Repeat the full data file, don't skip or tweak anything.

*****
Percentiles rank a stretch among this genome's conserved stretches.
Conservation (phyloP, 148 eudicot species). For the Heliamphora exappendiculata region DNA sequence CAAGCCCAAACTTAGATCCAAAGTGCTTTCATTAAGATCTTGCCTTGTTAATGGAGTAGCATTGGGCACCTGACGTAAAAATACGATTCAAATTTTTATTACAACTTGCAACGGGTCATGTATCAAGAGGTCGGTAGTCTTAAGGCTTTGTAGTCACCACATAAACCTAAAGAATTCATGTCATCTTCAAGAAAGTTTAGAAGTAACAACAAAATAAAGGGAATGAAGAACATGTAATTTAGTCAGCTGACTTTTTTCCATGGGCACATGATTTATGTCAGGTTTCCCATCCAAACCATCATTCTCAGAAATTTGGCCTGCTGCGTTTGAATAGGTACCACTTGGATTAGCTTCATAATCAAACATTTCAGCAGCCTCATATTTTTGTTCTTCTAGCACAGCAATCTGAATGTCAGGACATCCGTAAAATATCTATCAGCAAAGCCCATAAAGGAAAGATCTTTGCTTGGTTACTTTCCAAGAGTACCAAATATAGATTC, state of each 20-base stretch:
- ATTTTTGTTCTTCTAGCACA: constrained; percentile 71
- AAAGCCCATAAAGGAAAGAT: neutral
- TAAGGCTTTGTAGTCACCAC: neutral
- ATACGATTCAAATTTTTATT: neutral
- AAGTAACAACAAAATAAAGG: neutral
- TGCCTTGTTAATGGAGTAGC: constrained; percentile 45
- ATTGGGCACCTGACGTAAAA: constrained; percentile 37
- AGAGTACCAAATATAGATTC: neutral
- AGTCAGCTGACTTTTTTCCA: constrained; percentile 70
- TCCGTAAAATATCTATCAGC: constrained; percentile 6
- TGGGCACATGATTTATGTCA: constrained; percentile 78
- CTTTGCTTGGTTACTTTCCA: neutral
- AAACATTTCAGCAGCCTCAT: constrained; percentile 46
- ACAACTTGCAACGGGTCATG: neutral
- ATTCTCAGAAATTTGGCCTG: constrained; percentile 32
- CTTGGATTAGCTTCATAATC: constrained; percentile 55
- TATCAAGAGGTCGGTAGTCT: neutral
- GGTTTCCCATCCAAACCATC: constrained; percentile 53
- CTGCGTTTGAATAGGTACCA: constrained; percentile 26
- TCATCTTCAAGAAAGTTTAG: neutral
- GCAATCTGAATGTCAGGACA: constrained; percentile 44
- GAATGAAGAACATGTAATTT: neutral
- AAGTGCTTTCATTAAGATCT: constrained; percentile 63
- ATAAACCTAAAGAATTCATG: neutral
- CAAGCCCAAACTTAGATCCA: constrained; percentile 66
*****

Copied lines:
Percentiles rank a stretch among this genome's conserved stretches.
Conservation (phyloP, 148 eudicot species). For the Heliamphora exappendiculata region DNA sequence CAAGCCCAAACTTAGATCCAAAGTGCTTTCATTAAGATCTTGCCTTGTTAATGGAGTAGCATTGGGCACCTGACGTAAAAATACGATTCAAATTTTTATTACAACTTGCAACGGGTCATGTATCAAGAGGTCGGTAGTCTTAAGGCTTTGTAGTCACCACATAAACCTAAAGAATTCATGTCATCTTCAAGAAAGTTTAGAAGTAACAACAAAATAAAGGGAATGAAGAACATGTAATTTAGTCAGCTGACTTTTTTCCATGGGCACATGATTTATGTCAGGTTTCCCATCCAAACCATCATTCTCAGAAATTTGGCCTGCTGCGTTTGAATAGGTACCACTTGGATTAGCTTCATAATCAAACATTTCAGCAGCCTCATATTTTTGTTCTTCTAGCACAGCAATCTGAATGTCAGGACATCCGTAAAATATCTATCAGCAAAGCCCATAAAGGAAAGATCTTTGCTTGGTTACTTTCCAAGAGTACCAAATATAGATTC, state of each 20-base stretch:
- ATTTTTGTTCTTCTAGCACA: constrained; percentile 71
- AAAGCCCATAAAGGAAAGAT: neutral
- TAAGGCTTTGTAGTCACCAC: neutral
- ATACGATTCAAATTTTTATT: neutral
- AAGTAACAACAAAATAAAGG: neutral
- TGCCTTGTTAATGGAGTAGC: constrained; percentile 45
- ATTGGGCACCTGACGTAAAA: constrained; percentile 37
- AGAGTACCAAATATAGATTC: neutral
- AGTCAGCTGACTTTTTTCCA: constrained; percentile 70
- TCCGTAAAATATCTATCAGC: constrained; percentile 6
- TGGGCACATGATTTATGTCA: constrained; percentile 78
- CTTTGCTTGGTTACTTTCCA: neutral
- AAACATTTCAGCAGCCTCAT: constrained; percentile 46
- ACAACTTGCAACGGGTCATG: neutral
- ATTCTCAGAAATTTGGCCTG: constrained; percentile 32
- CTTGGATTAGCTTCATAATC: constrained; percentile 55
- TATCAAGAGGTCGGTAGTCT: neutral
- GGTTTCCCATCCAAACCATC: constrained; percentile 53
- CTGCGTTTGAATAGGTACCA: constrained; percentile 26
- TCATCTTCAAGAAAGTTTAG: neutral
- GCAATCTGAATGTCAGGACA: constrained; percentile 44
- GAATGAAGAACATGTAATTT: neutral
- AAGTGCTTTCATTAAGATCT: constrained; percentile 63
- ATAAACCTAAAGAATTCATG: neutral
- CAAGCCCAAACTTAGATCCA: constrained; percentile 66